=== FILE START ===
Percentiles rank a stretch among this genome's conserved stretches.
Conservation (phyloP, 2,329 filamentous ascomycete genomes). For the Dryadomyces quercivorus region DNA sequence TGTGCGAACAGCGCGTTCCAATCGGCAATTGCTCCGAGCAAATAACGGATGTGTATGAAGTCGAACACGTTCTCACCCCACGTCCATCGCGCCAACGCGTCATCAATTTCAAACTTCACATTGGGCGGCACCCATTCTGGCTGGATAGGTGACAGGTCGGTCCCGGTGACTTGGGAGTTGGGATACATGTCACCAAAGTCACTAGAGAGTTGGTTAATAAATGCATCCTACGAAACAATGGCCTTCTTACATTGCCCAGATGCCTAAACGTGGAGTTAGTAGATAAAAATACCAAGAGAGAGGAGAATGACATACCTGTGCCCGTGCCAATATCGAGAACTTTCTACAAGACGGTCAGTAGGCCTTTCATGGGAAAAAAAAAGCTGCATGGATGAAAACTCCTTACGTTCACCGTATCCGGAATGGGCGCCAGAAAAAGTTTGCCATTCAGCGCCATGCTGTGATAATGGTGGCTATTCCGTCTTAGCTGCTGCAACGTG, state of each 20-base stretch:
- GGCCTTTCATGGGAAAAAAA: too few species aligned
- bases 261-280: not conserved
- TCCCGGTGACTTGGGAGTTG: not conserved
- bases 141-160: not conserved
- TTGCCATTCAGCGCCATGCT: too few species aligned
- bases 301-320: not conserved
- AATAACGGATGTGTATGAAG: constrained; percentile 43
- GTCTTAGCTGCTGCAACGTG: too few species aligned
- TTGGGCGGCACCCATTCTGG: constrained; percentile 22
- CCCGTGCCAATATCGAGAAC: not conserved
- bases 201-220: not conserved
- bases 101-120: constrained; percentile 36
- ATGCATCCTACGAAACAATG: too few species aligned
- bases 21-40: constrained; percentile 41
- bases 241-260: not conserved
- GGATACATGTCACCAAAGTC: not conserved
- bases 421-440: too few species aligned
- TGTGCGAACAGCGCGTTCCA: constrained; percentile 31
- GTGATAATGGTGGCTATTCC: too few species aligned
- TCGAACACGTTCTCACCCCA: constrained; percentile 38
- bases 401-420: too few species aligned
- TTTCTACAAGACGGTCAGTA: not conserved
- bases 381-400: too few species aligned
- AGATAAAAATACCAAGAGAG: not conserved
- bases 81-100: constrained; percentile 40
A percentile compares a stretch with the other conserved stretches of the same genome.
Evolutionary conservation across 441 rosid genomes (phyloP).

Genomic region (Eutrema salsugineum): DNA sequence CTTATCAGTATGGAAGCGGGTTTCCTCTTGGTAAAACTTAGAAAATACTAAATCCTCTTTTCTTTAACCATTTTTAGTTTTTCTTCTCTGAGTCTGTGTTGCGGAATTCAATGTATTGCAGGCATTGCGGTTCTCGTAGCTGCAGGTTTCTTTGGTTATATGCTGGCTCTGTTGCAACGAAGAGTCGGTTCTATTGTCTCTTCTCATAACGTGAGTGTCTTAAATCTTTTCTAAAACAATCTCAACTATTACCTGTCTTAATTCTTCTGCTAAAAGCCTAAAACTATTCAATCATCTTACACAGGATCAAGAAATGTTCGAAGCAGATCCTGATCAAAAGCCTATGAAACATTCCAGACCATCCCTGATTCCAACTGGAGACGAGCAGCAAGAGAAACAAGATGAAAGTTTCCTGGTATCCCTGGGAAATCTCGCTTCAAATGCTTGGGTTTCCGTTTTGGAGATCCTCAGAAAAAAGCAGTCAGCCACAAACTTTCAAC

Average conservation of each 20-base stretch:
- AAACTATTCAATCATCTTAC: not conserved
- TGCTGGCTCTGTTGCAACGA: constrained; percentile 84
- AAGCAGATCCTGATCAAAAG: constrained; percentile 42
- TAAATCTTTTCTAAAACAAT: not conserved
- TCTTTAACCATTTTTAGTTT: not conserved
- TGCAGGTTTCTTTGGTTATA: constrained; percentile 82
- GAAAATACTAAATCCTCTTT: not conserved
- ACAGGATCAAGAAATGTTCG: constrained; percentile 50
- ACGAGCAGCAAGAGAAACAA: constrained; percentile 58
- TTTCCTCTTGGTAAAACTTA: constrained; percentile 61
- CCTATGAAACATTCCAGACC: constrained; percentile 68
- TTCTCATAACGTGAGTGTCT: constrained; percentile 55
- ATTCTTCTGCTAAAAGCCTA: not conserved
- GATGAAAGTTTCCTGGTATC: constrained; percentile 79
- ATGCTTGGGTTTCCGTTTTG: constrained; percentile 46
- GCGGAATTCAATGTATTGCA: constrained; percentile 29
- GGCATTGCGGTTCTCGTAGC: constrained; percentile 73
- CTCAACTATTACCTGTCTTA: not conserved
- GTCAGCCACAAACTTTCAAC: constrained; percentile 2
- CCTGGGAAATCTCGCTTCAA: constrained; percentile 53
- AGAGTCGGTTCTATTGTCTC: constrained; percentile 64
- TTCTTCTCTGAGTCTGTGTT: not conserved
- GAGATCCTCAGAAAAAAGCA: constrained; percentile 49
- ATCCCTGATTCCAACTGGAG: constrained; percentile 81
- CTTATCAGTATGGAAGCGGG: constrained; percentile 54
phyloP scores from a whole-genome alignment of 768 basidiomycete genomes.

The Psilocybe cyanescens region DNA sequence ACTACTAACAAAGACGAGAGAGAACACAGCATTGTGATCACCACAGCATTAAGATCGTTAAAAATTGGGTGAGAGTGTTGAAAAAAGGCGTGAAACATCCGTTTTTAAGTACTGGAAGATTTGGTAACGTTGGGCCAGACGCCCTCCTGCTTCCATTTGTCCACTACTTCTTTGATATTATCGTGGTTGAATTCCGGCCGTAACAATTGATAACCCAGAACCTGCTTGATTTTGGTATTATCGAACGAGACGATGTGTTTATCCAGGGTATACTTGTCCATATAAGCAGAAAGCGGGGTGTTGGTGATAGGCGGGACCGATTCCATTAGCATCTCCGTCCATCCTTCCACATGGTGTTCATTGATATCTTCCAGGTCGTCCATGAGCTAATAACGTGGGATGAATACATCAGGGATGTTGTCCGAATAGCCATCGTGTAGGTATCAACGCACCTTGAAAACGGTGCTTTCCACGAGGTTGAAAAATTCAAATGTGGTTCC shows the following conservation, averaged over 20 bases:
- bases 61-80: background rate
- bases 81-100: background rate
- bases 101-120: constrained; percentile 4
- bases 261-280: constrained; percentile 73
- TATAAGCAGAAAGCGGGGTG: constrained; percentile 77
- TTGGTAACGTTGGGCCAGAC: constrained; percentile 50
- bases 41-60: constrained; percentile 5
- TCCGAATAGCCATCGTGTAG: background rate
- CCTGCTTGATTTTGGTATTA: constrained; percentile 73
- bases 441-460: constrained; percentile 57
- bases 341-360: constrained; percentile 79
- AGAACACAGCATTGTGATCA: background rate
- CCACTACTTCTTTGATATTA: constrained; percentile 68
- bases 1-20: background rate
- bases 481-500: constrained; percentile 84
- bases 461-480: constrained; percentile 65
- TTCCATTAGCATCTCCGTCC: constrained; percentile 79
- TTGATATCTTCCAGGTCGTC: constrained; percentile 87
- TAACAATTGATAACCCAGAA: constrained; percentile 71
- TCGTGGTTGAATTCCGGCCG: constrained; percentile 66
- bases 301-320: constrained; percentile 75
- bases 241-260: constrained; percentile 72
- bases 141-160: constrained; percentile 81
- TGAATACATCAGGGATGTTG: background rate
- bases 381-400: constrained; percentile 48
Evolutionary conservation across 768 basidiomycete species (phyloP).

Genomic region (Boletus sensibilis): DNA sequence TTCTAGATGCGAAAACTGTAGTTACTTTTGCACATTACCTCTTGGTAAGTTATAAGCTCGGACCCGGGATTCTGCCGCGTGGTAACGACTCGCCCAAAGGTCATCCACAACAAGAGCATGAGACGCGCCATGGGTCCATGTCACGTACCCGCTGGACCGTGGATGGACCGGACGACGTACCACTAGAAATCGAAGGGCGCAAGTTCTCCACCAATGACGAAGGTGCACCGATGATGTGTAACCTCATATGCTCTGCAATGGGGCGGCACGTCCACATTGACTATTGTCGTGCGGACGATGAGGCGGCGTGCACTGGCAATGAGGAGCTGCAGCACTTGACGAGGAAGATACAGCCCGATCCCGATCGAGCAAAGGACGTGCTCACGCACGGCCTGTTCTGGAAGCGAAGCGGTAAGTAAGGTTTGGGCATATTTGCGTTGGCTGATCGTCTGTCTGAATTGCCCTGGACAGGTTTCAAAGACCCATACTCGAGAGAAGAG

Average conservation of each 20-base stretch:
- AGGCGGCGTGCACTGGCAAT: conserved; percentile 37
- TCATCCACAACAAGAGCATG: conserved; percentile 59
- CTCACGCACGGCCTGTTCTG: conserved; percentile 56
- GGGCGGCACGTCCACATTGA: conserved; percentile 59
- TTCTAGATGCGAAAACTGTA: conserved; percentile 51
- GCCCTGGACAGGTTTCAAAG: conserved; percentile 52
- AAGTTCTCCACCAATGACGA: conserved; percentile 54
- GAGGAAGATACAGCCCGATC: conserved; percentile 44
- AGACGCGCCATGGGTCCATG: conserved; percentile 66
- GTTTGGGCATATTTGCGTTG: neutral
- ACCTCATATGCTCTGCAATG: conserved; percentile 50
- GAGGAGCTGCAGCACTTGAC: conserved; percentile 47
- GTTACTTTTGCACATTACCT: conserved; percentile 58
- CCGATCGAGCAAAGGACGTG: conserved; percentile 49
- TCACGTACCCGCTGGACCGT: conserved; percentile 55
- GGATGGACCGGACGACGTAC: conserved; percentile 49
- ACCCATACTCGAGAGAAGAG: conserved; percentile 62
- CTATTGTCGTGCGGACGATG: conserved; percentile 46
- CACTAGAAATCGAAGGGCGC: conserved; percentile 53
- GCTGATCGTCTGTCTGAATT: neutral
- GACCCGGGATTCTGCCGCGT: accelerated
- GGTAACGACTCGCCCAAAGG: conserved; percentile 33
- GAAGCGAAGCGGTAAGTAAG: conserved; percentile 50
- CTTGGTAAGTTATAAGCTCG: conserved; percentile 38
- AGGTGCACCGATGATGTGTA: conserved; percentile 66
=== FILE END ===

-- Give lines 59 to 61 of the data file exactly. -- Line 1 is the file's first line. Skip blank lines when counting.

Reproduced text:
- bases 61-80: background rate
- bases 81-100: background rate
- bases 101-120: constrained; percentile 4